The hardest thing to deal with is feeling ashamed for allowing this to happen. I can sometimes feel alienated from others and resentful of my situation when I have to say “no" to certain food—foods that I am, on the inside, drooling to devour! Also painful is that the media tends to focus on the questionable idea that diabetes is caused by being overweight . . . like it was my fault.

Within the American Diabetes Association’s online community, I have found hope and the knowledge that this was not my fault. I have realized that I can manage my diabetes and still live a full, happy life. I found necessary information on what BG levels I should be looking for in fasting, pre-meal and post-meal glucose monitoring. Test, adjust, retest (as my fellow members Alan_S and LizzyLou recommend). Most importantly, I found motivation due to the dreadful complications that can happen to me if I do not keep my glucose levels down.

The most morale-boosting, uplifting thing is chatting with people who understand what it is like to ride the roller coaster of high glucose, then go low, then feel cranky, sleepy, dizzy and just all-around crazy. Who knew food particles on our fingers could affect meter readings? Who else would understand our frustrations? Who else could we ask, “Why are my feet tingling? I only had one baby-size ice cream cone! You mean all that tingling and jack-hammer pains in my toes are from high glucose?” These people "get it" in ways I pray my dear family and friends never will.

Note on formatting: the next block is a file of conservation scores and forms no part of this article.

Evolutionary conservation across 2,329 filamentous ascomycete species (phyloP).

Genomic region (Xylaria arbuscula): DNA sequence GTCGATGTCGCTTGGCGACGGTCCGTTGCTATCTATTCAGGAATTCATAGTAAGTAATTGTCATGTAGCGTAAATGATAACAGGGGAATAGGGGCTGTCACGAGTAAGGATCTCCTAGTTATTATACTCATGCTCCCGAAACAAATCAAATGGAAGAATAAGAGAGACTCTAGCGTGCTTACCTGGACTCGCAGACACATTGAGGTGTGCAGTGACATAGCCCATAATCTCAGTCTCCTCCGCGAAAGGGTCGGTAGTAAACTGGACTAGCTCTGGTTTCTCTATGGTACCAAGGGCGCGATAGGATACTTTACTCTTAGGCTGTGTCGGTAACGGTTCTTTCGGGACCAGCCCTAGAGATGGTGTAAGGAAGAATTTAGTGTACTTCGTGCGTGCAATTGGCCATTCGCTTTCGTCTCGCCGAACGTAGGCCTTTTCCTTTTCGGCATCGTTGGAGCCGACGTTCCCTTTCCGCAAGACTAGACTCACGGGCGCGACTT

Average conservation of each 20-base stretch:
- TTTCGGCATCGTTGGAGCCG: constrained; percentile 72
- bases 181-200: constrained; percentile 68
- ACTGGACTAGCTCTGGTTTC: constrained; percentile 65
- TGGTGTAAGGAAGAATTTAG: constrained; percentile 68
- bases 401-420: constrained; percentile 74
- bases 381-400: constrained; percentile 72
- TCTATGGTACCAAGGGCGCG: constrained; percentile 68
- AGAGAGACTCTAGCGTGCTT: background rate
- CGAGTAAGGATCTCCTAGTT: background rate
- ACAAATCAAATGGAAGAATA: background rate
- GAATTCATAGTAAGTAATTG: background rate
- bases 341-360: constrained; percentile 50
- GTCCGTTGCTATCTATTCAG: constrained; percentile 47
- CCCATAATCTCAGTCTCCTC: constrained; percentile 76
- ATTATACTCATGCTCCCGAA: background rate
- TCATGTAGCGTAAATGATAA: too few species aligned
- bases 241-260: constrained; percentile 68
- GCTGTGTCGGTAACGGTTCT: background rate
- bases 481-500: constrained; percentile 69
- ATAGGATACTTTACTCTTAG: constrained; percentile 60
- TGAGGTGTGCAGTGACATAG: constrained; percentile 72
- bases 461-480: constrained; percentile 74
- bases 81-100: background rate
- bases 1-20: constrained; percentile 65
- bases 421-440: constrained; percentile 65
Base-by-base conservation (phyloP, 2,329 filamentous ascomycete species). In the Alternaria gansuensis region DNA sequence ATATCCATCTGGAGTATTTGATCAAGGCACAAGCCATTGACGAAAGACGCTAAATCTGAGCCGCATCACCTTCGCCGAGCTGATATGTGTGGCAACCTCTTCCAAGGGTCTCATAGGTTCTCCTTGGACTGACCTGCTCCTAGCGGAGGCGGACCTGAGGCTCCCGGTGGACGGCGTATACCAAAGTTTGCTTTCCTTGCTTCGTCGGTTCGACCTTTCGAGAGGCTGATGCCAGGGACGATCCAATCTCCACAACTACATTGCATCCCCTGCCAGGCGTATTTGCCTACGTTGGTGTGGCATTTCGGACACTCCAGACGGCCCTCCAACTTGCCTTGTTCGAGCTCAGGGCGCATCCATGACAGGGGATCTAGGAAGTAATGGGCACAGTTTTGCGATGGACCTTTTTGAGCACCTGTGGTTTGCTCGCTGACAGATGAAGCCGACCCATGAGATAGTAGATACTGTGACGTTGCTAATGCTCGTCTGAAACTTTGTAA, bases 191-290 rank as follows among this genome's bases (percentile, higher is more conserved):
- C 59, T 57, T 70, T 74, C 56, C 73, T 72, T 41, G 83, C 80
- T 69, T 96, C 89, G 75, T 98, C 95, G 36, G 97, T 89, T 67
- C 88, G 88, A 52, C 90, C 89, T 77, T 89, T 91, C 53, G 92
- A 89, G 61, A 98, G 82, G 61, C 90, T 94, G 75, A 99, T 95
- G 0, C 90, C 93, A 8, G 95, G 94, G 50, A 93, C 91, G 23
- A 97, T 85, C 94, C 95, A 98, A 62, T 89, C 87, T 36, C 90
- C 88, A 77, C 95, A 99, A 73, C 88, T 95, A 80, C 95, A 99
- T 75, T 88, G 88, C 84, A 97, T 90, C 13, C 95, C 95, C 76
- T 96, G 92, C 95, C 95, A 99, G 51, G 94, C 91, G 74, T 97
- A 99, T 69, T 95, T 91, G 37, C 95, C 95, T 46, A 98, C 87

So, I will endeavor to remain in the “5% club” without medications as long as I can. I have no problem taking them, if it becomes necessary, if it means keeping complications at bay. I will exercise, eat according to my meter and keep up with my new friends on this community. They offer so much inspiration, motivation and humor in our situation so I can laugh, learn and improve instead of cry, backslide and give up.

Never give up!

Take Care,


Thanks Lisa.

Cheers, Alan
Everything in Moderation - Except Laughter

Friday, August 10, 2012

Large New York Baked Low Carb Cheesecake

I owe thanks for this recipe to a great cook on the ADA forum who posts as Granny Red. She attributed her source as LowCarbLuxury.com. After baking it several times I have modified it slightly by experimenting. 



1 1/2 cups Almond Flour
6 Tbsp Splenda
5Tbsp butter, melted 


24 oz (750gm) cream cheese
¾ cup Splenda
One tablespoon of sugar
3 eggs
2 tsp vanilla extract
1 tsp lemon extract or a good squeeze of lemon
16 oz (600ml) sour cream

Note: the eggs, cheese and sour cream need to be at room temperature. If the cheese is too stiff to beat easily sit the containers in warm water for a little while until the cheese softens.